European Union/United Kingdom/youth policy/workings of the institutions
Q. – With the re-election of the Conservatives in the United Kingdom, David Cameron is planning to organize a referendum in 2016 on the UK’s membership of the EU and negotiate new concessions with the EU by then. What is the EU ready to agree to?
THE MINISTER – The British must be heard. We’re going to discuss calls for reform. Everything that can contribute to improving the workings of the EU is in line with the priorities we set for the new Commission. But it must be done without changing the treaties. We won’t agree to the fundamental principles – like freedom of movement – being called into question. I think the British are aware of this: there would be very strong opposition from the vast majority of countries. Embarking on a reform of the treaties would provide no answer to the need for a more effective Europe. It would mean entering into an uncertain process which would take years and be doomed to failure. We’re not ready to call European cohesion into question at a time when there are major challenges to be taken up. We mustn’t let the forces of fragmentation win the day.
Q. – Negotiating opt-out clauses runs counter to the notion of solidarity; isn’t it risky today to negotiate specific new clauses for the UK in the EU?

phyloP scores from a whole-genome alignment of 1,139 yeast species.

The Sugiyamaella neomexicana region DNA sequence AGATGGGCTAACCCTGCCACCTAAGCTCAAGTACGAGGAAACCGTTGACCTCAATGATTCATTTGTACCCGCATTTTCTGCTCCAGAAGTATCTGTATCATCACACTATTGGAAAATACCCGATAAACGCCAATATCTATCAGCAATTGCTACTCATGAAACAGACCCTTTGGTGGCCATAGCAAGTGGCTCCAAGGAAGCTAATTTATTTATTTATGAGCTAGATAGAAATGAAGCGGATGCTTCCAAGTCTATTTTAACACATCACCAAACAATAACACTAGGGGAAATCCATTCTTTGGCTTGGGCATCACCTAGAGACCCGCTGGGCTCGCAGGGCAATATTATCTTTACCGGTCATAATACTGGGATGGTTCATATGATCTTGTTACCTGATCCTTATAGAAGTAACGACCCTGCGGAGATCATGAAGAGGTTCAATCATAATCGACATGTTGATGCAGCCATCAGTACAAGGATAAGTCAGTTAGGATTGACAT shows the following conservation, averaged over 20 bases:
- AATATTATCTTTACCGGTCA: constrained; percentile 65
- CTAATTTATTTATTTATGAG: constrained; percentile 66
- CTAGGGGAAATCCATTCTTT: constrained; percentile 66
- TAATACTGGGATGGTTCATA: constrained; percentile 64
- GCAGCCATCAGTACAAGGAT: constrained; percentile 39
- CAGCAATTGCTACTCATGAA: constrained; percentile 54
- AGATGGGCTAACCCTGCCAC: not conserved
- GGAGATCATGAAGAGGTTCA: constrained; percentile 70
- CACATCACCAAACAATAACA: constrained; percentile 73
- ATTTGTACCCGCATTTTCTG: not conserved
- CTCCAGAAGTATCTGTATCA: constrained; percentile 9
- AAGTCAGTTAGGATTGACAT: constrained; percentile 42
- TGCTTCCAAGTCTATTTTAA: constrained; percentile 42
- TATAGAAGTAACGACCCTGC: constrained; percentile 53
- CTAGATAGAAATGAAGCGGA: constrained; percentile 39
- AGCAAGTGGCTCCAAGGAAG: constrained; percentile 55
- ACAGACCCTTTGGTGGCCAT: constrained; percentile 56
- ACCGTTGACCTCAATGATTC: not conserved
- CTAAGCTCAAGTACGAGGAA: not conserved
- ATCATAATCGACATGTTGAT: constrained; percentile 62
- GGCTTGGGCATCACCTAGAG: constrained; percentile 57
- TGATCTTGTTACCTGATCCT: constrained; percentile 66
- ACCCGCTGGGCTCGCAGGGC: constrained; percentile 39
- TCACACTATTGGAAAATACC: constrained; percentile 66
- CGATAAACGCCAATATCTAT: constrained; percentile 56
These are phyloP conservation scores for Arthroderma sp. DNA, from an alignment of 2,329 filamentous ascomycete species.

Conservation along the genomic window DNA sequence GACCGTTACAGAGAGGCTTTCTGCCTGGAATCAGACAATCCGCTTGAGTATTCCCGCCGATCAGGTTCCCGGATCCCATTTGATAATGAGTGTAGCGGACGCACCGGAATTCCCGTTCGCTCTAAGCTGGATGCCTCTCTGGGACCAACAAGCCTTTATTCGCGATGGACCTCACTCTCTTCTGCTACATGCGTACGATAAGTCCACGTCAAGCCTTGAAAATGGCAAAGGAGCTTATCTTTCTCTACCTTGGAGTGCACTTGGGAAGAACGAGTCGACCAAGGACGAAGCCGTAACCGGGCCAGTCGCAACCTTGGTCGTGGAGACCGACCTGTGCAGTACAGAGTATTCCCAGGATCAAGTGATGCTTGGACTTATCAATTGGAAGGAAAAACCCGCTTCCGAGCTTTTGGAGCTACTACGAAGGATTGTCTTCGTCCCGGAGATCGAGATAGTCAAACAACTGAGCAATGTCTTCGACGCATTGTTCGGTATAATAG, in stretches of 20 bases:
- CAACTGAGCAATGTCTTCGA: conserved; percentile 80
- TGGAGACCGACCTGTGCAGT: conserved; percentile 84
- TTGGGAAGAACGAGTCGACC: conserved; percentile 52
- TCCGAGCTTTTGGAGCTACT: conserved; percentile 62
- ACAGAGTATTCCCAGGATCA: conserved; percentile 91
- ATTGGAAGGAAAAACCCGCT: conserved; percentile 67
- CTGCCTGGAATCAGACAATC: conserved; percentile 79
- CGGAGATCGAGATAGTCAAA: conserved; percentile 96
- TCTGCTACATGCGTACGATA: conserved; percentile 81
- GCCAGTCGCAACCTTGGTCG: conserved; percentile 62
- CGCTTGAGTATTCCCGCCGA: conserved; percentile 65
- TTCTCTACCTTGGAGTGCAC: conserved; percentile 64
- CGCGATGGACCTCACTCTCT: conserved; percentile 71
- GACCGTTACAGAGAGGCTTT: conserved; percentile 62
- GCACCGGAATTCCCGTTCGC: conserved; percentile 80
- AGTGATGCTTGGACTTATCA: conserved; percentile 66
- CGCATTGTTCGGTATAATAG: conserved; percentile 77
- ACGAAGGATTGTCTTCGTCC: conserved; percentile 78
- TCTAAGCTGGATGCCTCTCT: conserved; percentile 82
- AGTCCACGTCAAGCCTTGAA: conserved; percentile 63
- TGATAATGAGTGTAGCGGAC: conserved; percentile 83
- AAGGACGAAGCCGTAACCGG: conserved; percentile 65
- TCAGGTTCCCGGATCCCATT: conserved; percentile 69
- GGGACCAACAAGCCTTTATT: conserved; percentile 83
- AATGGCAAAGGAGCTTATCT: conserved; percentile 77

THE MINISTER – There are already different circles within the EU. The UK doesn’t take part in all the common policies – neither the euro nor Schengen. But we can’t build an à la carte Europe. We think the UK’s place is in the EU, and the fact that Cameron has a broad majority should enable him to persuade the British to maintain this choice. It’s in the interests of Britain and the EU, in the face of major challenges like immigration and the fight against terrorism. To the east of the continent, there’s the war in Ukraine, to the south there’s the war in Syria and Iraq, in the Mediterranean there’s instability, and [there’s] the war in Libya. We can’t respond in a fragmented way, country by country: we need countries to stay in the EU, and we need them all to take part in the common policies and the responses we must implement. Changes to the way things work, on the basis of specific proposals, will be discussed. But it would be a serious mistake to dismantle and unpick Europe. (…)./.